Additional Contributors

George Y Wu, MD, PhD Professor, Department of Medicine, Director, Hepatology Section, Herman Lopata Chair in Hepatitis Research, University of Connecticut School of Medicine

George Y Wu, MD, PhD is a member of the following medical societies: American Association for the Study of Liver Diseases, American Gastroenterological Association, American Medical Association, American Society for Clinical Investigation, Association of American Physicians

Disclosure: Received consulting fee from Springer for consulting; Received consulting fee from Gilead for review panel membership; Received honoraria from Vertex for speaking and teaching; Received honoraria from Bristol-Myers Squibb for speaking and teaching; Received royalty from Springer for review panel membership; Received honoraria from Merck for speaking and teaching.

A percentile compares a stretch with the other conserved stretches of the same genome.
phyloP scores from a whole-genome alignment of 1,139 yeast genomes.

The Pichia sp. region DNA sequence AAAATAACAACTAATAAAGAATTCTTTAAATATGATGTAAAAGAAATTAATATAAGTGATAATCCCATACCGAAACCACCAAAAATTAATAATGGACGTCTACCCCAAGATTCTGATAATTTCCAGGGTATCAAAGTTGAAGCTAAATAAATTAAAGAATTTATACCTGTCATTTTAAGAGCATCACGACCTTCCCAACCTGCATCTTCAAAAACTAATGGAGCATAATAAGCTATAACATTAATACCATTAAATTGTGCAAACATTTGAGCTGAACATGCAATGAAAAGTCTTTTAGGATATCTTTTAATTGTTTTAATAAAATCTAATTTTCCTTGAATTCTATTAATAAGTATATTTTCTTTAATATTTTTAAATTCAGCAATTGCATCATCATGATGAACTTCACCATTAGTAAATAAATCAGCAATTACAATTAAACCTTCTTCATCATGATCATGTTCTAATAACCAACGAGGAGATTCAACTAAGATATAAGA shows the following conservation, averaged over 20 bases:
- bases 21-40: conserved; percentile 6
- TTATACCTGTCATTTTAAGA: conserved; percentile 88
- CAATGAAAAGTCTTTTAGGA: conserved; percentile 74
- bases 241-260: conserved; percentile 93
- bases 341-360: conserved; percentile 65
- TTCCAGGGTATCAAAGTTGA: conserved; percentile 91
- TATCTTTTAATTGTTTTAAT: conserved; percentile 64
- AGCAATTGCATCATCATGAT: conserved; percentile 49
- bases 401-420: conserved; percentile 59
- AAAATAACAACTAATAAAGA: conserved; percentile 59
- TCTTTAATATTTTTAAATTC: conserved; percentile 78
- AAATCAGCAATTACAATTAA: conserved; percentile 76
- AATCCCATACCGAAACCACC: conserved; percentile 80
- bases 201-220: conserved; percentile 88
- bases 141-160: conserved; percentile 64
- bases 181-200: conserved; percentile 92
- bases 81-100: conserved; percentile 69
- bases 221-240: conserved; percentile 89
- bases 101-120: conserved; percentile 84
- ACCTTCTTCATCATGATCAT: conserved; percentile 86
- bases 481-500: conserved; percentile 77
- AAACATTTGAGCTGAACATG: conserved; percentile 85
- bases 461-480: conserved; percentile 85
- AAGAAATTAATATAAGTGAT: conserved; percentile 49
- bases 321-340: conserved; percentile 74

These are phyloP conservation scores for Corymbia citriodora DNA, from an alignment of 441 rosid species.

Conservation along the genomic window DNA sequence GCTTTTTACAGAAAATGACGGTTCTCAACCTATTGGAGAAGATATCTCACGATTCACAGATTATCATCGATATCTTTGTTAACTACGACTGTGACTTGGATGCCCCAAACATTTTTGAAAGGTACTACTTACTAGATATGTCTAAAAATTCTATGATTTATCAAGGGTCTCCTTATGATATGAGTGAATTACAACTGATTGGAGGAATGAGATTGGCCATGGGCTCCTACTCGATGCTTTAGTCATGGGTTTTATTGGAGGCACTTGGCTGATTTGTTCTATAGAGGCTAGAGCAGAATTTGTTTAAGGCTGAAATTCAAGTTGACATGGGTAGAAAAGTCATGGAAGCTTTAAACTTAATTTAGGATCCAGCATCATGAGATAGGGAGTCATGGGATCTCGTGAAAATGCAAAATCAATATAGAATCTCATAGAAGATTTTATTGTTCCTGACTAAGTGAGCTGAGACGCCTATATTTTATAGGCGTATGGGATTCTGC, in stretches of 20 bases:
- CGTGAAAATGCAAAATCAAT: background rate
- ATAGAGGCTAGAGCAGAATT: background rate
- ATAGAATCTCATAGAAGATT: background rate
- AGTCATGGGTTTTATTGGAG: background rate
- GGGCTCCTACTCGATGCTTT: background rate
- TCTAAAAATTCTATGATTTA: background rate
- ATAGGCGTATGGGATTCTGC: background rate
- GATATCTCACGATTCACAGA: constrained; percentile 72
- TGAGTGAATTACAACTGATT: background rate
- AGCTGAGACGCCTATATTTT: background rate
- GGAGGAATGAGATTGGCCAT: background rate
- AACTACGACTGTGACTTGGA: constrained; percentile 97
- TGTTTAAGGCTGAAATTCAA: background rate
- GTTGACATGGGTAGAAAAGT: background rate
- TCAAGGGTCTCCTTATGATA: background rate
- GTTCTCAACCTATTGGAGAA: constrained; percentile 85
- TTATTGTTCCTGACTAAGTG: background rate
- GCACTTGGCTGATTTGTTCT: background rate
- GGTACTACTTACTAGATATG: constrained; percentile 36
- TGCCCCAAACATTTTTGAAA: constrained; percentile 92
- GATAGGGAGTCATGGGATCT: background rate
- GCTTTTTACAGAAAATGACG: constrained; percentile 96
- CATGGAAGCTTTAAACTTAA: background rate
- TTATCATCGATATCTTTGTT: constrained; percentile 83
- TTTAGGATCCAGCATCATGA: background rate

Acknowledgements

Sandeep Mukherjee, MB, BCh, MPH, FRCPC Associate Professor, Department of Internal Medicine, Section of Gastroenterology and Hepatology, University of Nebraska Medical Center; Consulting Staff, Section of Gastroenterology and Hepatology, Veteran Affairs Medical Center

Sandeep Mukherjee, MB, BCh, MPH, FRCPC is a member of the following medical societies: Royal College of Physicians and Surgeons of Canada

Disclosure: Merck Honoraria Speaking and teaching; Ikaria Pharmaceuticals Honoraria Board membership